istock_000011375808“I want to know why they keep calling you the Judge. And a Warrior of Faeruna. Oh, and about that whole Silvermeadow thing. That’s a place in Faerie, right?”

“You hardly stop once you get going with questions …” Mattis chuckled, but his expression was serious. Would he try to brush me off again?

Apparently yes, as he didn’t say anything.

“Don’t you see how stupid I feel, running around with you and everybody goes ‘aha, Pix here, haha’ and ‘oh, the Judge? I’m going to piss my pants’, and I have no clue what they’re talking about?”

Mattis sighed. “Yeah, you’re right.” He looked into the distance.


“So, the long and short of it is …” Mattis took a deep breath as if diving into a murky pond. He looked about as thrilled, too. “I did something that displeased the Queen. Since I am a Warrior of Faeruna, she couldn’t sentence me to death. The warriors are a precious commodity. So instead she gave me … a new job, as you’d call it. She made me Judge of Silvermeadow. It’s the only place in Faerie comparable to one of your cities. It isn’t allied to one of the Courts. Absolute freedom — and absolute chaos.”

“And the Judge upholds the peace?”

Mattis grinned. A vicious glitter had crept into his eyes. “The Judge’s ruling is indisputable. So every fae with a shady agenda has one goal once a new Judge is appointed: to kill him as quickly as possible. Because when he is dead, it might be a few decades before the next Judge is appointed.”

I gulped. “So what’s the average life expectancy of a Judge of that city?” It might not be so bad — we were talking about immortal fae, after all.

“One year. The Queen sent me to Silvermeadow to die.”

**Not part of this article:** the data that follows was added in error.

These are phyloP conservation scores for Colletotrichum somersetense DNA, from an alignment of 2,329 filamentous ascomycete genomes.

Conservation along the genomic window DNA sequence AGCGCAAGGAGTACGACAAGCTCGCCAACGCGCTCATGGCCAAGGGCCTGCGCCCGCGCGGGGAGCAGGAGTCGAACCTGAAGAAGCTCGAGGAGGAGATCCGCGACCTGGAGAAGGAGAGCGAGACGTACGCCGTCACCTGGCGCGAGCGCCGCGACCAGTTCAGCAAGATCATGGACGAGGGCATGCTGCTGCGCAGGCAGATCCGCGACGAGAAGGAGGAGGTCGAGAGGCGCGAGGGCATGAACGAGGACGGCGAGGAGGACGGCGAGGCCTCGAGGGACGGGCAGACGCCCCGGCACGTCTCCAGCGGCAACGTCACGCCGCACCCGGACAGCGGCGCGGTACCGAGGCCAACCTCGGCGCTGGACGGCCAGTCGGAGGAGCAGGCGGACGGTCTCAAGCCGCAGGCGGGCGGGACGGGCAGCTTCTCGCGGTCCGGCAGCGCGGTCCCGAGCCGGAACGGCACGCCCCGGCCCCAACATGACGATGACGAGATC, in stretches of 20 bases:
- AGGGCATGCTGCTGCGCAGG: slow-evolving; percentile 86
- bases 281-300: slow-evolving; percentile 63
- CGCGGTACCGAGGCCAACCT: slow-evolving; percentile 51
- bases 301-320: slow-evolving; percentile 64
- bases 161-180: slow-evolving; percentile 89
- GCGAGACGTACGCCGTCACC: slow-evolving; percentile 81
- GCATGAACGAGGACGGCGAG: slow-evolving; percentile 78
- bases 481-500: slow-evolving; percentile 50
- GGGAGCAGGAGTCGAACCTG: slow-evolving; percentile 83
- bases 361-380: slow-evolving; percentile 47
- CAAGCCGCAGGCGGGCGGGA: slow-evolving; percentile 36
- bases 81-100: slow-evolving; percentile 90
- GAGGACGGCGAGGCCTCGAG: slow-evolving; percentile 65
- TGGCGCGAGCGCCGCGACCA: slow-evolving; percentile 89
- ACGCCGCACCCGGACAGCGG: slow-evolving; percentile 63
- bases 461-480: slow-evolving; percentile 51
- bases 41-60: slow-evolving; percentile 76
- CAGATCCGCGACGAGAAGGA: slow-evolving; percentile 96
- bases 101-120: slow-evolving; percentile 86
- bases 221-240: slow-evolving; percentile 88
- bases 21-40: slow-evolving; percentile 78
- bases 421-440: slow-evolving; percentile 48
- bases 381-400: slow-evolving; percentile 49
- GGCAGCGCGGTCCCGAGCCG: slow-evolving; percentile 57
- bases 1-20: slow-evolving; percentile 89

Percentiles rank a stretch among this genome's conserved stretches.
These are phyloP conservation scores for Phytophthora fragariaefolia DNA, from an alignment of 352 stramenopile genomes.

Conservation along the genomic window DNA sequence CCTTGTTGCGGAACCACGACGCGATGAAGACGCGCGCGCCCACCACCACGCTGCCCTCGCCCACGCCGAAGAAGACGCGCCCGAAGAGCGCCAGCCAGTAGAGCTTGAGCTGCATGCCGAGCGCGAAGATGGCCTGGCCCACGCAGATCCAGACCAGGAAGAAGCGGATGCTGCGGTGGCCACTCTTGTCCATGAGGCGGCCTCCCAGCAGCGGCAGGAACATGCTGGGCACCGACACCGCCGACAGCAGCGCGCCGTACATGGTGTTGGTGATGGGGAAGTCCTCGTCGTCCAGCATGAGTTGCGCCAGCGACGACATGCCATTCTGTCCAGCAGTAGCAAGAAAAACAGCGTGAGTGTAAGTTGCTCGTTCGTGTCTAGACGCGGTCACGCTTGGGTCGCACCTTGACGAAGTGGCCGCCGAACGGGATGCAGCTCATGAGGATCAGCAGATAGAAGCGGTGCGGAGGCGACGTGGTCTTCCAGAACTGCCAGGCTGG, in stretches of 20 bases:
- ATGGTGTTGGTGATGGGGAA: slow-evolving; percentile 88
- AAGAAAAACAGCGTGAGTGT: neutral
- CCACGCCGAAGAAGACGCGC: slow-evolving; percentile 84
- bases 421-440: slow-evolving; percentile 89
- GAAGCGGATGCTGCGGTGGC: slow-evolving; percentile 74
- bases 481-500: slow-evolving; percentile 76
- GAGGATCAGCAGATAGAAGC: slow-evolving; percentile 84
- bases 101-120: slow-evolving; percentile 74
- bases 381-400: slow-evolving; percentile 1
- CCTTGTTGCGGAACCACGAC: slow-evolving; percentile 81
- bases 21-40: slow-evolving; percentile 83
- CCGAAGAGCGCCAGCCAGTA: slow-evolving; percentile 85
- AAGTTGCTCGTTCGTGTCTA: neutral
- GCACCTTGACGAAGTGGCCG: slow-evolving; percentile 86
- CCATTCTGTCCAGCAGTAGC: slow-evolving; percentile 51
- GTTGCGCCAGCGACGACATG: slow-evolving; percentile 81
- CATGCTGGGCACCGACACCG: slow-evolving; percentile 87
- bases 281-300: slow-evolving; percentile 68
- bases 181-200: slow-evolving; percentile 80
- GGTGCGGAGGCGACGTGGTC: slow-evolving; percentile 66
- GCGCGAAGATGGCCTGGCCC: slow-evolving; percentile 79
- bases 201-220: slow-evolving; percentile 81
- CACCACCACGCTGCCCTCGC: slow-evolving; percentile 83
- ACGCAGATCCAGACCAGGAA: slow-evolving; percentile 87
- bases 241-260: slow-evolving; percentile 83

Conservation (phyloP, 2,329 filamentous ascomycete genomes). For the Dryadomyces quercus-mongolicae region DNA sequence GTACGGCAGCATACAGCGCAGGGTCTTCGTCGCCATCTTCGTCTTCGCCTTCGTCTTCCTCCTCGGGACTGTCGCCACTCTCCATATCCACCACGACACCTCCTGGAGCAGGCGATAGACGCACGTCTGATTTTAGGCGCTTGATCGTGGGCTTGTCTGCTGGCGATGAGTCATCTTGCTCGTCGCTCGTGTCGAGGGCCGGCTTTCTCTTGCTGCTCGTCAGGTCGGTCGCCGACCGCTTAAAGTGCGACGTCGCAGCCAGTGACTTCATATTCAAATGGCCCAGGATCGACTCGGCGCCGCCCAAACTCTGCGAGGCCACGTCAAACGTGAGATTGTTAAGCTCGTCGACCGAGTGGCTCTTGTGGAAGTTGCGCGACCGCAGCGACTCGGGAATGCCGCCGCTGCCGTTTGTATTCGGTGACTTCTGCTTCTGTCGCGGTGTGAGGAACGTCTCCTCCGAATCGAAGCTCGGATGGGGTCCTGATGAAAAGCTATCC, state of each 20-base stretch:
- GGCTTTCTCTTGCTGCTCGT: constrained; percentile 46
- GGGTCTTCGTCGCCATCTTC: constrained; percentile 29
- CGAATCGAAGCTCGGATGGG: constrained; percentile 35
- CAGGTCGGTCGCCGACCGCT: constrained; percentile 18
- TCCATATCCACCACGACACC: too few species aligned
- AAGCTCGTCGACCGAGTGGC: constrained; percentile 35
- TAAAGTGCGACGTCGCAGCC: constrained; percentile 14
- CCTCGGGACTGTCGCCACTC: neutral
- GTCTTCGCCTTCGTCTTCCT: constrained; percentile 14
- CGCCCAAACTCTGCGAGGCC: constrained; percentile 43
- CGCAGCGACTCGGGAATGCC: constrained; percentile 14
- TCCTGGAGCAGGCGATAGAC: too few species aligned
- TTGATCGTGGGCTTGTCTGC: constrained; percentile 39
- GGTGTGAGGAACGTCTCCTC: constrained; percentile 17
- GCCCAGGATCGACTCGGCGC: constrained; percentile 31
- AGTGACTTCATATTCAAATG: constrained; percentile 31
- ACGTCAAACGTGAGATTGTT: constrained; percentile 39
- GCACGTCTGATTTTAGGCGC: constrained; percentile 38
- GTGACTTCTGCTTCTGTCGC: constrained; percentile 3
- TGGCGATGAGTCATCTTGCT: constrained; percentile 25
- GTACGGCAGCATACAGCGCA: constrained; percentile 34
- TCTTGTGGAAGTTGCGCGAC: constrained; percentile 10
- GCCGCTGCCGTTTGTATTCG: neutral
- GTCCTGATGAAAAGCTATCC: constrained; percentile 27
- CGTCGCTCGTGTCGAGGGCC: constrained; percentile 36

(from “Hedge Games“, Chapter 26)

One day, Mattis – oh, sorry: Mattis, Lightdefender, son of Dagani and Tyla, Judge of Silvermeadow, a Warrior of Faeruna – just stepped into my head.

While I wrote the story he and Alanna told me (which eventually turned into “Hedge Games“), I kept nibbling on that job description Mattis had so casually thrown out there. “A Warrior of Faeruna”. What the heck were they? Apparently precious enough that even if they pissed off an elven queen they were only banished … And who’s that Faeruna chick anyway? A goddess, perhaps?

Some months later, I was writing a fantasy short story together with a friend. And up popped another Warrior of Faeruna – Harcos Sunblade. (Harcos is Hungarian for knight.) Where Mattis lives in our times, an elf faced with urban cityscapes, Harcos lives in a medieval fantasy setting. When we first meet both men/elves, there is something sad and dark at the core of both characters, connected to their “job” as Warriors of Faeruna.

These warriors are chosen (nobody knows yet how, some say by the Goddess Faeruna) while they’re still in the womb. As children, their parents have to give them up, to be raised together, trained to be the fighting machines they are.

Each warrior has at least one special talent, often more than one. Harcos is a shapechanger (man and hound of the Wild Hunt), Mattis can switch between what he calls “dark form” and “light form”. What that is exactly, you can find out in autumn in the sequel to “Hedge Games“. ;-)

When a Warrior of Faeruna is fully trained, one of the Courts of Faerie claims him or her. They are that Court’s last line of defense. Originally, a Warrior served the Court he was born into — since the Goddess Faeruna obviously chose that court for him. Over time, this custom was changed and Courts exchanged their warrior for contracts with other courts. Since the Warrior belongs to the Queen of a Court she can deploy him wherever and however she sees fit.

As Harcos finds out when he protects his friends: disobey the Queen, and your life’s forfeit in Faerie.  The short-story “Three Days of Christmas” finds Harcos after he fell in disgrace and the Queen sent the Wild Hunt after him. Because for a Queen, a rogue Warrior of Faeruna is the ultimate threat, even more so than the fear of a vrall-invasion.